|First Ass't DA Terry Houck|
Northampton County DA John Morganelli announced these charges at a Friday afternoon news conference. His office is prosecuting the most bloody episode of the South Side's history since the 1910 Bethlehem Steel strike. Yolanda Morales, age 23, died in a hail of gunfire during the early morning hours of December 2, 2012. Five others were hospitalized with gunshot wounds. One of them will be paralyzed for the rest of his life. An argument inside the Puerto Rican Beneficial Society, a club located at 205 E. Third Street, spilled over into the streets and became a thirty-bullet fusillade.
Rene Figueroa, age 32, faces homicide and related charges, including the use of a stolen .45 caliber pistol. Javier Rivera-Alverado, age 38, has also been charged with attempted homicide and aggravated assault. The trial in this matter was supposed to start March 3. It has now been postponed, and Morganelli made clear he wants this matter tried. "Our office is going to do everything we can to oppose any further delays in this case." he declared.
First Assistant DA Terry Houck, lead prosecutor in this matter, stated that "very early on, we received complaints from victims and witnesses who thought they were being followed." Bethlehem police were able to confirm that victims were, in fact, being stalked.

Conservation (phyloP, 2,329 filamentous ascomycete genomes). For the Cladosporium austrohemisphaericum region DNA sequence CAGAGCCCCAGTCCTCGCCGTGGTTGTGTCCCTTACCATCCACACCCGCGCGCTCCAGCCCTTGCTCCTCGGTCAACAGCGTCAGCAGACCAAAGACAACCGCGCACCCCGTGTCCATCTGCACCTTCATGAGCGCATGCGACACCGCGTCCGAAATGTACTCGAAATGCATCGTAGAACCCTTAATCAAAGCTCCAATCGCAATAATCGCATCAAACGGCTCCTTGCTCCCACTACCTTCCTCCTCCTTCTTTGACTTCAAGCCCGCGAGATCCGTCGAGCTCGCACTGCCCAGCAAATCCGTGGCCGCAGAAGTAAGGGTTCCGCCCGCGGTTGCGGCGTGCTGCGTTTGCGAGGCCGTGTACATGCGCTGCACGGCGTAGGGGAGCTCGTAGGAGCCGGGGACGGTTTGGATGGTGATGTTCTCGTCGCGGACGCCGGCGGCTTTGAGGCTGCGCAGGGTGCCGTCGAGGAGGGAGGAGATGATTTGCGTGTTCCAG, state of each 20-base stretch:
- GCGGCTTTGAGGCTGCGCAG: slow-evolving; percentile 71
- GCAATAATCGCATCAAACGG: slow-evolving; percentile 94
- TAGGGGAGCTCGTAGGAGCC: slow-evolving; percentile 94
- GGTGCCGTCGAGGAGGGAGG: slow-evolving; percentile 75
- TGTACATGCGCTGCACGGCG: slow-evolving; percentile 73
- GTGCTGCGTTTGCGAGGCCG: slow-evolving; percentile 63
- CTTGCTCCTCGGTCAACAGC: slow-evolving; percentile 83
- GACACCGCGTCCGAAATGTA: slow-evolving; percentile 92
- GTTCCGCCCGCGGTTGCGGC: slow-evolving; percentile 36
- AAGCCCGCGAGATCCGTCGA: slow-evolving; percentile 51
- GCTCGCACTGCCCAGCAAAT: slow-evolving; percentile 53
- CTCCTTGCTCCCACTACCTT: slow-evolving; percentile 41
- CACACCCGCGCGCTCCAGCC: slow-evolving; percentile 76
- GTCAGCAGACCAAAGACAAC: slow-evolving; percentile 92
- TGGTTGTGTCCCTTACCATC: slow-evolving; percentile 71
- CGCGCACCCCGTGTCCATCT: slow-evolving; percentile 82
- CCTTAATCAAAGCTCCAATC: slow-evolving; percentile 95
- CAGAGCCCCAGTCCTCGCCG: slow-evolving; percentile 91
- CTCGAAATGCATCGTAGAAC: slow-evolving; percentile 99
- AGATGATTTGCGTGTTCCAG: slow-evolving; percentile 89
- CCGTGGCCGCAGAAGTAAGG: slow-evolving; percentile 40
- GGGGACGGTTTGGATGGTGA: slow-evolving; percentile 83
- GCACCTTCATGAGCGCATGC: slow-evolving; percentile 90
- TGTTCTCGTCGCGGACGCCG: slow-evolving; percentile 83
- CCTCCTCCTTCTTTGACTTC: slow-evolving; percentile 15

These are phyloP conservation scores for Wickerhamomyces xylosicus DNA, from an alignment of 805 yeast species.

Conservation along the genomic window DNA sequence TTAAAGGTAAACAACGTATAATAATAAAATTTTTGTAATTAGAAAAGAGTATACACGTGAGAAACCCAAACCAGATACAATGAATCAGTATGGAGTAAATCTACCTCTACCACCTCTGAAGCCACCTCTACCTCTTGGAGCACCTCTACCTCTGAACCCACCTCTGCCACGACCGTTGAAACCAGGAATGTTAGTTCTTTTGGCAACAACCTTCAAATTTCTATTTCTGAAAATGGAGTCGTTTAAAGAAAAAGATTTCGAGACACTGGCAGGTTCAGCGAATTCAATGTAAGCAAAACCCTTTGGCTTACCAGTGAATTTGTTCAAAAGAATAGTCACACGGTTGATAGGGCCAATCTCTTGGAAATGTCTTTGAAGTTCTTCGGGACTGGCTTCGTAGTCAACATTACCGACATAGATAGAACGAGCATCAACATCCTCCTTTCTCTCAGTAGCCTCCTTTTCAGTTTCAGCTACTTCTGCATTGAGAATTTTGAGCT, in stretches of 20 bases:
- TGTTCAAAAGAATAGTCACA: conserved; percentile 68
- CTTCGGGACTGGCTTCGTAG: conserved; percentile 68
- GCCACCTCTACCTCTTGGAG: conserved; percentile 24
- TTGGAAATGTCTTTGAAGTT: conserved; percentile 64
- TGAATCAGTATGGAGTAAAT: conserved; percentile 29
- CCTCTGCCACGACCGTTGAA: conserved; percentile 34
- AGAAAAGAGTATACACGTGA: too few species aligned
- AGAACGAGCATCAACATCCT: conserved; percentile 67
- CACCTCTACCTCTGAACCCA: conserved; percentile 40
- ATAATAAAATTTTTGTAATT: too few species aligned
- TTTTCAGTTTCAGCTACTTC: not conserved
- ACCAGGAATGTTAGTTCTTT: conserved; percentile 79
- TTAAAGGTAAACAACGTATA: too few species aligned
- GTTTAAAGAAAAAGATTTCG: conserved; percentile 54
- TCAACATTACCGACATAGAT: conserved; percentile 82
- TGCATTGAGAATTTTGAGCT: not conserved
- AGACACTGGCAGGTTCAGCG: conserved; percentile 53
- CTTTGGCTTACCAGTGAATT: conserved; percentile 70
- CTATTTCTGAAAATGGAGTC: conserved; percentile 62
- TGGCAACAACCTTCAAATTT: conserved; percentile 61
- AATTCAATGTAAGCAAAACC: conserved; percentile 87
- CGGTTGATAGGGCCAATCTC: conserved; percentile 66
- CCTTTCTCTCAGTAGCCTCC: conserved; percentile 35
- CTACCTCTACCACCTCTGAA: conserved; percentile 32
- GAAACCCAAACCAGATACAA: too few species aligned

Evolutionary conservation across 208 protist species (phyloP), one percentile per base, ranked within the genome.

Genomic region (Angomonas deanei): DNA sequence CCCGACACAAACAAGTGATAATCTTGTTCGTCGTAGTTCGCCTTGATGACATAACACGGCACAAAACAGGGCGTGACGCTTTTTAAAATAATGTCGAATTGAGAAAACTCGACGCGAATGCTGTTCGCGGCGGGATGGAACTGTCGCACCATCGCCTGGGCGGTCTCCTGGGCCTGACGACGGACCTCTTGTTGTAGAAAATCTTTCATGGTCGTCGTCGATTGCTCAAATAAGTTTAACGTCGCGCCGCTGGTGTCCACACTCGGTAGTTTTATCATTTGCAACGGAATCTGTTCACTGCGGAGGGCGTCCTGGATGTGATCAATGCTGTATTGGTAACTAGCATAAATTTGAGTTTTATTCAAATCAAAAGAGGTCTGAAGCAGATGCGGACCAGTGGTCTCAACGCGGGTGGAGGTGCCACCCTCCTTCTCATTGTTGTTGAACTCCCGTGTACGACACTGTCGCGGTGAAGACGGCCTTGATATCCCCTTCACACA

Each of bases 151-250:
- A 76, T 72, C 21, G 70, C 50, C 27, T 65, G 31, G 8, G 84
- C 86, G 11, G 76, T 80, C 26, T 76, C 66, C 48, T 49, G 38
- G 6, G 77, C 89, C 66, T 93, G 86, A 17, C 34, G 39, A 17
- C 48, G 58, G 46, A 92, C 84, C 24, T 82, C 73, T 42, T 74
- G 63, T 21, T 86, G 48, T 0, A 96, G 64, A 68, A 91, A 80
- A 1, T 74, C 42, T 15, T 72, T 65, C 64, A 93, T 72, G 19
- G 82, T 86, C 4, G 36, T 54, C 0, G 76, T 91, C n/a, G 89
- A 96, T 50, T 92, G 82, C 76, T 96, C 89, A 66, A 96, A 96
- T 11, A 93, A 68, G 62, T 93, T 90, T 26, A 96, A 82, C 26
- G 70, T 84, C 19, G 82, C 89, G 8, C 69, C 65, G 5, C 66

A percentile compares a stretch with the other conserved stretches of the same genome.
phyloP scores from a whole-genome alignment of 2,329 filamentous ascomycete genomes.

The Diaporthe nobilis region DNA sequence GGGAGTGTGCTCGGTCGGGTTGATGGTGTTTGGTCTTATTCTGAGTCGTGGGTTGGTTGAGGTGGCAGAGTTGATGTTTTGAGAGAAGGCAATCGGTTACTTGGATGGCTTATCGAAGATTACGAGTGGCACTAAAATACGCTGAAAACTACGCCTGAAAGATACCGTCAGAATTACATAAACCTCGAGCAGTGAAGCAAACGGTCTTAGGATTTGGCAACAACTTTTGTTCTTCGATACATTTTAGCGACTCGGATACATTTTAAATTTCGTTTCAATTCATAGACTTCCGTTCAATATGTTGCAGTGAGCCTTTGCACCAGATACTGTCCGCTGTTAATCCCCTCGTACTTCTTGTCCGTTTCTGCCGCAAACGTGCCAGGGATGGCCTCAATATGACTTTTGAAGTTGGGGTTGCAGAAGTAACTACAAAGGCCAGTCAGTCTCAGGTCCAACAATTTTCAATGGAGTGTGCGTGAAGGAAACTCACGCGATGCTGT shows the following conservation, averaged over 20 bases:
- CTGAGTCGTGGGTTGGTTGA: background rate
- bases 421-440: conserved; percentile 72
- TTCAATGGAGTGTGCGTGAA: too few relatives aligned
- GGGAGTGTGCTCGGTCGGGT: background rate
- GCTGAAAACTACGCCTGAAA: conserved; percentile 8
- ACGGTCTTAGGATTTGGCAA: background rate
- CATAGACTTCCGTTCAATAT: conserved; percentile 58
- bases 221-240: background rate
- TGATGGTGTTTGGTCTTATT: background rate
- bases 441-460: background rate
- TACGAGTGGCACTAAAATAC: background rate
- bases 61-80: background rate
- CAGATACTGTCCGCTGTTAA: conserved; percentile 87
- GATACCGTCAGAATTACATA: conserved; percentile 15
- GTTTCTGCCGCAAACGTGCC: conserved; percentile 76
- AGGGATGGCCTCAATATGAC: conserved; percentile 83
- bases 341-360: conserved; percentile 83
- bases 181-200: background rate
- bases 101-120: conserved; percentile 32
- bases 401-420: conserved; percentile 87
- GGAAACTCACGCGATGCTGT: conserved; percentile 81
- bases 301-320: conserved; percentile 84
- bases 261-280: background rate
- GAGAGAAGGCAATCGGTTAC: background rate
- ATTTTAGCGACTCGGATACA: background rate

Panel's hitman was, according to Houck, a family friend contacted in Ohio. He was offered a car, gun, unspecified sum of money and even night vision goggles to "take care of" two of the victims and a witness. She created a false Facebook profile to gather information as well.
One of the three intended targets, Angle Figueroa (unrelated to Rene) is already paralyzed as a result of the shooting. Another, Shajuan Hungerford, is a woman who slapped Rene Figueroa.
"[S]he done touched Rene’s face. She’s gotta pay for it!" Panell is quoted in federal documents as having said.
Will this make witnesses less likely to testify? Not at all, according to Houck. "This sends a clear message that we're not going to stand by," noted Houck. "We're going to be all over this."
Morganelli added that, even in small cases, witnesses are often fearful. "The message here is that law enforcement does take this seriously," he stated.
Houck stated there is no evidence of any organized crime or gang related activity. But he believes this plan was very real. "She had enough moxie to go out of state and bring that person here," he concluded.